For example, at a conference focused on improving quality of life through technology, the audience will connect best with stories about your own desires for quality of life. What does it mean to you? When have you sacrificed other priorities to achieve it?

Tapping into these shared experiences, motivations, and struggles builds rapport and trust between speaker and audience.

Using Personal Stories to Build Trust and Credibility

Of course, sharing intimate stories has risks too. Audiences may disengage if speakers overshare, dominate the speech with too many tangents, or lack the vulnerability and authenticity to pull it off.

That's why Neal stresses that personal stories must clearly connect to why you or your organization cares so strongly about the speech topic. When audiences see genuine emotion and purpose behind your work, it builds credibility.

And rather than just bolstering your own reputation, make sure the stories ultimately highlight the great work of colleagues, customers, or partners as well. This shares credit and shows you are focused on the shared mission.

Key Takeaways for Giving a Memorable Speech

In summary, some top lessons for kickstarting an engaging, story-driven speech include:

  • Open with a compelling personal anecdote instead of tired logistical introductions

  • Use additional stories throughout your speech to build an emotional bridge to audiences

  • Tap into experiences and perspectives listeners can relate to

  • Back stories with authenticity, vulnerability and purpose to strengthen your credibility

Conclusion and Final Thoughts

While facts and practical arguments are important in speeches, it is the human connections and stories that ultimately convince audiences to care and act. As communications expert Connor Neal says, no matter how strong your reasonings and points come across on paper, audiences must first relate to and trust you as a genuine person.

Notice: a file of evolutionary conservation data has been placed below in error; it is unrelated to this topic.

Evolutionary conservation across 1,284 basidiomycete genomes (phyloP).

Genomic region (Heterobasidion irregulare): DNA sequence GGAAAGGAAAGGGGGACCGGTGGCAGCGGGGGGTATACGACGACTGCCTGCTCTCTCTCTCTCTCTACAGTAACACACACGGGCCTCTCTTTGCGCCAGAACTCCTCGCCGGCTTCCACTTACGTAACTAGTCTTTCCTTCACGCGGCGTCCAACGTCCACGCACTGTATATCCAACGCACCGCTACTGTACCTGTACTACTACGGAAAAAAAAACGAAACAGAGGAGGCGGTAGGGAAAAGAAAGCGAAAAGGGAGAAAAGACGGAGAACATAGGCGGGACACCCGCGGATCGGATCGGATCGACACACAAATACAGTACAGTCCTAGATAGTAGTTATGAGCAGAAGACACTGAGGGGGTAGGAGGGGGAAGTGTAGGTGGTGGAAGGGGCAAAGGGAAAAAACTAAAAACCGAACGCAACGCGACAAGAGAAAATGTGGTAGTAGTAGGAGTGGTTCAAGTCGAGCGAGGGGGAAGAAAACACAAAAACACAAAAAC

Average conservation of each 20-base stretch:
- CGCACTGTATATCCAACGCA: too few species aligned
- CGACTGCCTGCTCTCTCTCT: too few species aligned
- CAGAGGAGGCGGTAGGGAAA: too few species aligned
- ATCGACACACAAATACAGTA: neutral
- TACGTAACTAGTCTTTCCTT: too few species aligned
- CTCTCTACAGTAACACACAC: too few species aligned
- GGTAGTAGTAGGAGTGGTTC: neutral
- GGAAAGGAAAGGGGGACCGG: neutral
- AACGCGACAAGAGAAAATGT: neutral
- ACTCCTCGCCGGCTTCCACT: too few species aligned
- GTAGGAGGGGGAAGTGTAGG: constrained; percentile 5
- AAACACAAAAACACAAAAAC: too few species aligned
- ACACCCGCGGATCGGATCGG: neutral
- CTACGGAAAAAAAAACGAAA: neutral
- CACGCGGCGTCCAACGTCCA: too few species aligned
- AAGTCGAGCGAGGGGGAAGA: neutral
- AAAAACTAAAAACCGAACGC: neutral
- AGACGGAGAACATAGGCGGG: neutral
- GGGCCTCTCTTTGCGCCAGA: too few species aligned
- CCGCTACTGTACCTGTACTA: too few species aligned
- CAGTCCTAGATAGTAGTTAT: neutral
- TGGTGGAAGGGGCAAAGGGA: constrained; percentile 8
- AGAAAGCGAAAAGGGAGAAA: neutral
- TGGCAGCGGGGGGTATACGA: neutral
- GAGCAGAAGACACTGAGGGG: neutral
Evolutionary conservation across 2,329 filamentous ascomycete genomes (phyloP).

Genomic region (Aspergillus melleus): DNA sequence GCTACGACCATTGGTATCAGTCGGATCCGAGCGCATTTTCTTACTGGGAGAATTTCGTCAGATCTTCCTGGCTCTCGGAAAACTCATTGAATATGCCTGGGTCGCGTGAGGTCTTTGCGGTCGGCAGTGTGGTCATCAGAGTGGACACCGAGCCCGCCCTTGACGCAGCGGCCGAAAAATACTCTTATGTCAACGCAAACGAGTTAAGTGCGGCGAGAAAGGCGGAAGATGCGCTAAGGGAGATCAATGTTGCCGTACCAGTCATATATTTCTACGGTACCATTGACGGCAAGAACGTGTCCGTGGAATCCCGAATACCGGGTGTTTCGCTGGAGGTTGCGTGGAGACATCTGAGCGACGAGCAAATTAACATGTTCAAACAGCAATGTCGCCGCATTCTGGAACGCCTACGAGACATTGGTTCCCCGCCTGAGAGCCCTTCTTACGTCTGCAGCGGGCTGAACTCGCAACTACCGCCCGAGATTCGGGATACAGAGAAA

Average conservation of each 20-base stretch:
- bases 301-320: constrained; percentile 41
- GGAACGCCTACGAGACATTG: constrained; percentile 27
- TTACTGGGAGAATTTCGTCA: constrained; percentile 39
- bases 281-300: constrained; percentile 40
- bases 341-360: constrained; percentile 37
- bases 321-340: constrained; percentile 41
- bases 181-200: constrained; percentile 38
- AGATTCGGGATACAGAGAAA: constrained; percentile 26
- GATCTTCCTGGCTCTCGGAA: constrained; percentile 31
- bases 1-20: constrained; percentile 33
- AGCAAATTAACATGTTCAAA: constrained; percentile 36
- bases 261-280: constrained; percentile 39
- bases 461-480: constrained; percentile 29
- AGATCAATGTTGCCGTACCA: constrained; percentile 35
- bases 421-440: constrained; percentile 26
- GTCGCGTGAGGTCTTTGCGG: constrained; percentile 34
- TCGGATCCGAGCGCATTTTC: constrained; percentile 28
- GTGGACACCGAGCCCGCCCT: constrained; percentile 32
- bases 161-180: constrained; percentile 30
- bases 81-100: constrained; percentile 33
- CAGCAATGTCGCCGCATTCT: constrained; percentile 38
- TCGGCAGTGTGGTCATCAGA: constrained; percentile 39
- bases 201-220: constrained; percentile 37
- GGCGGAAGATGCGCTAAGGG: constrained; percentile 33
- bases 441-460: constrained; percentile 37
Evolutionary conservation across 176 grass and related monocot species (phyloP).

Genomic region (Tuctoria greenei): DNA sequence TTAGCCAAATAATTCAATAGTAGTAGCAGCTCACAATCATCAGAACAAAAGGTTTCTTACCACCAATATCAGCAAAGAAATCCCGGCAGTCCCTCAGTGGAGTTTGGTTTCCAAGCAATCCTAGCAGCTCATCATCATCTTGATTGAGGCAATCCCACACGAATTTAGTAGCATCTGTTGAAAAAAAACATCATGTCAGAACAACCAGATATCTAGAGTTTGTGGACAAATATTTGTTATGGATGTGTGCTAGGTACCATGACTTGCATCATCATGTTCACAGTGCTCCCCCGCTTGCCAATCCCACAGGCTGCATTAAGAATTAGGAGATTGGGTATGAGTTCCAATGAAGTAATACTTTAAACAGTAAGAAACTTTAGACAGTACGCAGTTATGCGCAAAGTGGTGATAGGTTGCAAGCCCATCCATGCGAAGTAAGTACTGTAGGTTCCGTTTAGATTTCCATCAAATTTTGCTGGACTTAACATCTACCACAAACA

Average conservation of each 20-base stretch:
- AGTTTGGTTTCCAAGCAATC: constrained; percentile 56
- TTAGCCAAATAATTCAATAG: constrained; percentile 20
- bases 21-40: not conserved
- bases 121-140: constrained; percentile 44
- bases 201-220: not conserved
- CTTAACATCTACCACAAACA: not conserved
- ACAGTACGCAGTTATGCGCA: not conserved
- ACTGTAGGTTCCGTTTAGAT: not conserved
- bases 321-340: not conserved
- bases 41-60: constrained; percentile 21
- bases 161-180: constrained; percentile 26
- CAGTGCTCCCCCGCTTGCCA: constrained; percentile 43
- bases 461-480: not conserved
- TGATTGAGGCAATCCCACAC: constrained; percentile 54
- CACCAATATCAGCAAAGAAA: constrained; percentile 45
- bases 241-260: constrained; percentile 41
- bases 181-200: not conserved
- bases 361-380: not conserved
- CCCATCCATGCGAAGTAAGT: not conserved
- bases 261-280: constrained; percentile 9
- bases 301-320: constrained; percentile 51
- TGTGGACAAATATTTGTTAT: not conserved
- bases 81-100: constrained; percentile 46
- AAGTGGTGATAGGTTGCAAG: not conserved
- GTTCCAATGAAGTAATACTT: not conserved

So start with an intriguing opening story, build rapport through shared experiences, back it up with authenticity of purpose, and make sure the focus stays on serving the audience. Master these techniques for unforgettable speeches that motivate and resonate.


Q: What are some common ways speakers start a speech?
A: Common ineffective ways to start a speech include repeating information the audience already knows, making comments about equipment or time constraints, or launching right into a topic without first engaging the audience.

Q: What is the best way to start a speech?
A: The most effective way to start a speech is by asking a relevant question, stating an interesting factoid, or using storytelling elements that draw the audience in similar to starting a story for a child with "Once upon a time".

Q: How can storytelling help engage an audience?
A: Storytelling allows a speaker to connect with the audience on a more personal, emotional level. Stories focused on people rather than objects or things help the audience relate to and care about the topic.

Q: Why share personal stories when speaking?
A: By sharing relevant personal stories and experiences, a speaker builds trust and credibility with their audience. This helps the audience become more open and persuaded by the speaker's message.

Q: What are key takeaways for giving a great speech?
A: Key takeaways include using storytelling elements, connecting with the audience through shared experiences, using personal stories to establish trust, and focusing on how your content impacts people rather than just stating facts.